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Jodi C.
Jodi C.
Survivor

Tracey E.
Tracey E.
Survivor

Kyle R.
Kyle R.
Survivor

Babe & Jean
Babe & Jean
Caregiver & Family

Emily D.
Emily D.
Survivor

Karen G.


Survivor

As I stepped out of the shower on the morning of June 17, 2010, I felt funny. However, I have never thought of myself as a "morning person" so I didn't think too much about it. When my husband, Joe, called out that he was heading to work, I didn't even think about asking him to wait. Only moments later, I fell off of the toilet, paralyzed on my right side. Luckily, I had read Jill Bolte Taylor's excellent book, My Stroke of Insight, only months before, and I quickly realized that I was having a stroke. After a few unsuccessful attempts to kick the bathroom door open, I realized that I would just have to wait for my 17-year-old son, Ben, to wake up so that he could get help for me. Since I knew that would be at least two hours later, I figured it was best to be patient (as a 30-year veteran of meditation practice, that wasn't actually a very difficult thing to do). When Ben finally woke up, I realized that my speech was also affected. My first attempts to call to him for help were unsuccessful, but somehow I managed to call just one word , "help" loudly enough for him to hear me as he passed by the bathroom door. He sprung into action in a way that would make any mother proud! He opened the door, ignoring my nakedness (except long enough to drag me into the next room and throw covers on me), and immediately called Joe at work. As was his custom in the summer, Joe had ridden his bike to work, and he told Ben to come get him. I tried to object to being left alone, but since I couldn't speak I wasn't able to make a counter suggestion such as, “Call 911!” When Ben returned a short time later with his father, Joe immediately assessed the situation and shouted to me, "Karen, you're having a stroke!" My response was to laugh at the absurdity of a previously healthy 49‐year-old woman having a stroke and at Joe for stating the obvious. If I could have talked, I would have told him that I already knew that, and besides, he didn't need to shout! Joe said later that laugh told him everything would be ok, no matter what happened. The next few days were touch‐and‐go; Joe told me later that the odds were against my survival. I had a hemorrhage, not a clot. But survive I did, and I entered Mary Free Bed Rehabilitation Hospital late Monday afternoon. From the moment I arrived, my attitude was one of quiet curiosity. I had survived, and now I was about to learn first‐hand about the miracle of neuroplasticity! Over the next seven weeks, I went from needing help just to sit up in my wheelchair to walking slowly with a cane. I went from a half dozen words to an almost normal vocabulary. The week before I was discharged, I was thrilled to start to be able to move the fingers on my right hand, and in the four months since my discharge I have regained full control of my hand. My walking and talking have also continued to improve, and I was able to return to work just six months after my stroke. My heart is filled with gratitude to have had this experience at a time in history and a place on the planet where such excellent therapy is possible. I've also been blessed with an incredible network of family and friends. My hospital room was literally overflowing with visitors, cards, flowers, food and other gifts for the entire time that I was there. I credit my amazing recovery to five things in equal measure: incredible support, patience, excellent therapy, perseverance and luck. I always try to support the other patients at MFB in all five of these domains, but I do understand how discouragement could take hold, so I don't have judgments about folks who aren't able to rise above their challenges. I just want to encourage as many people as possible!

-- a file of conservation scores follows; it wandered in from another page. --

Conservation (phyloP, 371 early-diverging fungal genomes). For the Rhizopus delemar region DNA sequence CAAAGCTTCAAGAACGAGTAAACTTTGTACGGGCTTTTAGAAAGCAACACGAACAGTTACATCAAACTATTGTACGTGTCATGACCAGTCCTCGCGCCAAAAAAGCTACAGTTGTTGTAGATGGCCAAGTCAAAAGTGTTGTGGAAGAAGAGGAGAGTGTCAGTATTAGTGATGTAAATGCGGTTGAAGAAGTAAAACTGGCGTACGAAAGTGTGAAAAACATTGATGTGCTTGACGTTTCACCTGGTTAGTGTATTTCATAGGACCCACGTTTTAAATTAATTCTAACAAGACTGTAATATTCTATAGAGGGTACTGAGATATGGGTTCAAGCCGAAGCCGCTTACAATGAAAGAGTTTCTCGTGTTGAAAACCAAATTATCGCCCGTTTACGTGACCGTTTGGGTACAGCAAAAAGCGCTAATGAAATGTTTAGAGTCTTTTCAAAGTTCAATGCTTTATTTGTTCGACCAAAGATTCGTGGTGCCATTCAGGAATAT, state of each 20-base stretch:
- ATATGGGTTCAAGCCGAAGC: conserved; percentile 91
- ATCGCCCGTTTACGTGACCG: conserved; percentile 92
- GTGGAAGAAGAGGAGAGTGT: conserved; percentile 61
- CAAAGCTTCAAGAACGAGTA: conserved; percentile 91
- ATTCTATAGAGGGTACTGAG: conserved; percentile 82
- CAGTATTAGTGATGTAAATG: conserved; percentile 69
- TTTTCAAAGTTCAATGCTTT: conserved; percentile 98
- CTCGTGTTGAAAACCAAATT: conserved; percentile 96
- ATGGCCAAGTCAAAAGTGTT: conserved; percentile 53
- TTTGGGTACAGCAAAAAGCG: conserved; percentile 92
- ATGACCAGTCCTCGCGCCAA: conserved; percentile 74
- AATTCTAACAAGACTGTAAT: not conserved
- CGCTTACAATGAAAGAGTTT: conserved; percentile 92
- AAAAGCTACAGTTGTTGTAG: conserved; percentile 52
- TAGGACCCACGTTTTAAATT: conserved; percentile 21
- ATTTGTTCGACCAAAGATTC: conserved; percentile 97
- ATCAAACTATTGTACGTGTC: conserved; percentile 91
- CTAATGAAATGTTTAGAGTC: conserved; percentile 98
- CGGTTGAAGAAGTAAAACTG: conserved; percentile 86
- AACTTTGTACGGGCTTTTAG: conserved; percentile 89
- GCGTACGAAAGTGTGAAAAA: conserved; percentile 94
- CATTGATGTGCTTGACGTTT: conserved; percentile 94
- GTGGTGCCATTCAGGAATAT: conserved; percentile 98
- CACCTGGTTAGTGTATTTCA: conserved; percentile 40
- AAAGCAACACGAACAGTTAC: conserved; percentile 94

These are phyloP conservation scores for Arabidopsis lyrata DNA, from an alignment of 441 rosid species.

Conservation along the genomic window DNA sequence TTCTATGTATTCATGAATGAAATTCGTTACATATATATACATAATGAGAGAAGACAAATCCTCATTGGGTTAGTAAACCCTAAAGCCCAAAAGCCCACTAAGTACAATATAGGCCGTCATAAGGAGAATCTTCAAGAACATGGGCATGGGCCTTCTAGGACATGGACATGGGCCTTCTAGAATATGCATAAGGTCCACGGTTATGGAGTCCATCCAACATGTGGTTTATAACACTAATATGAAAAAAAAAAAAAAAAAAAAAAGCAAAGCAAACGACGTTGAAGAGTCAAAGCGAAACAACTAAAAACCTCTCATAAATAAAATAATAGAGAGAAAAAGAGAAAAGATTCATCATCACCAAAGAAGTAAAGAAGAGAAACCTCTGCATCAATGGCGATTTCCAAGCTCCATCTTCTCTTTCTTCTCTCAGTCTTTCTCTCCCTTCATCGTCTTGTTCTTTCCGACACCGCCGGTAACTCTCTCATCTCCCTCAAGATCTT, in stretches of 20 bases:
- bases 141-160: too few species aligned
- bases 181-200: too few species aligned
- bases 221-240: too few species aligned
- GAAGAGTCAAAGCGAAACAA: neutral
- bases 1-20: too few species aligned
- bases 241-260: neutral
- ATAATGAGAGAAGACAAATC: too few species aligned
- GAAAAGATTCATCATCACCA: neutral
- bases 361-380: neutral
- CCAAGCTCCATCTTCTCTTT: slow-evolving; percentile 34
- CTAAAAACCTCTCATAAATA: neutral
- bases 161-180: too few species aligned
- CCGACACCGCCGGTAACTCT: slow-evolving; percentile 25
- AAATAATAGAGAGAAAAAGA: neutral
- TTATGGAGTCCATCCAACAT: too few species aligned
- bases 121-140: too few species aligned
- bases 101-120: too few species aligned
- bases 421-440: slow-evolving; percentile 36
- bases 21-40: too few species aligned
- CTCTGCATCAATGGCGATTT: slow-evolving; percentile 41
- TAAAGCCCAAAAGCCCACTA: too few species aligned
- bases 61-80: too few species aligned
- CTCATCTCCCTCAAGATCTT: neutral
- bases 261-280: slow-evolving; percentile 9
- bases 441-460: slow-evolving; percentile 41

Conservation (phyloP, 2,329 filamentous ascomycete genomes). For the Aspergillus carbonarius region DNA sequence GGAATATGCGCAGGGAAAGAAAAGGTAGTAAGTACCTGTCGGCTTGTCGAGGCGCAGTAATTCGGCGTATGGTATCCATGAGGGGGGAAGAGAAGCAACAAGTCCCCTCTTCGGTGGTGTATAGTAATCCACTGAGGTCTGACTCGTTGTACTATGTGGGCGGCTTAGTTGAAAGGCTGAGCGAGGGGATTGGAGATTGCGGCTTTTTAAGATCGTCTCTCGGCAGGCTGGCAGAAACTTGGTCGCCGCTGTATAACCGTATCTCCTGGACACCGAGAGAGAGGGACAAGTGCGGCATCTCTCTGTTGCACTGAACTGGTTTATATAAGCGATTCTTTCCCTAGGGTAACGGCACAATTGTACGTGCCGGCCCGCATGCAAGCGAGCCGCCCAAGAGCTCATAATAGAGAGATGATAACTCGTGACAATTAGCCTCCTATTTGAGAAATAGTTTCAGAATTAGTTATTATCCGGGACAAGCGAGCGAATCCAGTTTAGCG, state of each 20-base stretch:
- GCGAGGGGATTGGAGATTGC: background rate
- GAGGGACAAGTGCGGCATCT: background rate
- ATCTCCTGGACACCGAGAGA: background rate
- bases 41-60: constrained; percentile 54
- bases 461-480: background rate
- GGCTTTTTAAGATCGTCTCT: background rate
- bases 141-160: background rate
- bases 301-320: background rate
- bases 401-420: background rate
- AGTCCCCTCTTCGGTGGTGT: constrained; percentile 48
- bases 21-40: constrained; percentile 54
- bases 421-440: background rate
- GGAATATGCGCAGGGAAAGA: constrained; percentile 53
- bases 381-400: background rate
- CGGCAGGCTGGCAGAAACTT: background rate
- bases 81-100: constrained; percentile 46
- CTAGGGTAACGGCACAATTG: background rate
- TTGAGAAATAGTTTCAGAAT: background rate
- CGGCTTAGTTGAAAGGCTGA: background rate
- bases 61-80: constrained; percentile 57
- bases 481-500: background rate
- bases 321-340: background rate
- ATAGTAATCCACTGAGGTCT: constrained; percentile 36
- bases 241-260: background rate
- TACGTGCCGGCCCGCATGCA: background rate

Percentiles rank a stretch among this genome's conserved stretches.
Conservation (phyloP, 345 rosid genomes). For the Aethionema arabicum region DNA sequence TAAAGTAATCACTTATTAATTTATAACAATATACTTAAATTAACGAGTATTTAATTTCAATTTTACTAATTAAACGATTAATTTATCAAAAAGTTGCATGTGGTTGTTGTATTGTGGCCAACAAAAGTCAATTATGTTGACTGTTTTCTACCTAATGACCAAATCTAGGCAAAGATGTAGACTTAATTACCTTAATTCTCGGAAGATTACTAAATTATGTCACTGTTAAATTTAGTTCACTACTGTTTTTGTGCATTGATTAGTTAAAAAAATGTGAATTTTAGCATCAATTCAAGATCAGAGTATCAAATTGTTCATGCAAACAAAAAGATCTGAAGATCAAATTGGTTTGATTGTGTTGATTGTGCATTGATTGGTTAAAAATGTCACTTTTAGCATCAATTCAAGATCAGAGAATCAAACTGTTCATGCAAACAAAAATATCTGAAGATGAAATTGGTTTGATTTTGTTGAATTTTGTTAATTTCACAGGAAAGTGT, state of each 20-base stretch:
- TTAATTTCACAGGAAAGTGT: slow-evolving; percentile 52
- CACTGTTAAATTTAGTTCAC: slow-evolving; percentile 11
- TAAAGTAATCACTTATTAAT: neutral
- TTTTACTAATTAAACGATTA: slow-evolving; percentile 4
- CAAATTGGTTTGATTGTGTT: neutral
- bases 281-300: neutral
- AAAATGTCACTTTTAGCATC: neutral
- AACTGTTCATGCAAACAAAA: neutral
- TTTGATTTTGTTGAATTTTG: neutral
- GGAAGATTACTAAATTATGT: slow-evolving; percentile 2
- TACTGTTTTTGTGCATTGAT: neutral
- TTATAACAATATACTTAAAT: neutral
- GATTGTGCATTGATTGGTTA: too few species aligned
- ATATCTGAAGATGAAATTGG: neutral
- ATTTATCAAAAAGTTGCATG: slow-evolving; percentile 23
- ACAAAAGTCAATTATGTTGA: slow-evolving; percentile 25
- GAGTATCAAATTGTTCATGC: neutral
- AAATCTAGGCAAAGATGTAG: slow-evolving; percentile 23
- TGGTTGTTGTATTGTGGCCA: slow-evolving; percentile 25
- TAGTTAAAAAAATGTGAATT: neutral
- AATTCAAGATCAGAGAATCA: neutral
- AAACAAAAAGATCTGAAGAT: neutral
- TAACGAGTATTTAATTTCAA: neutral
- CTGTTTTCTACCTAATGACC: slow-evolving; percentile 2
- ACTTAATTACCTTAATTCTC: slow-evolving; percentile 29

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Display of the Faces of Stroke stories does not imply National Stroke Association's endorsement of any product, treatment, service or entity. National Stroke Association strongly recommends that people ask a healthcare professional about diagnosis and treatment questions before using any product, treatment or service. The views expressed through the stories reflect those of the authors and do not reflect the opinion of National Stroke Association.

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Faces of Stroke

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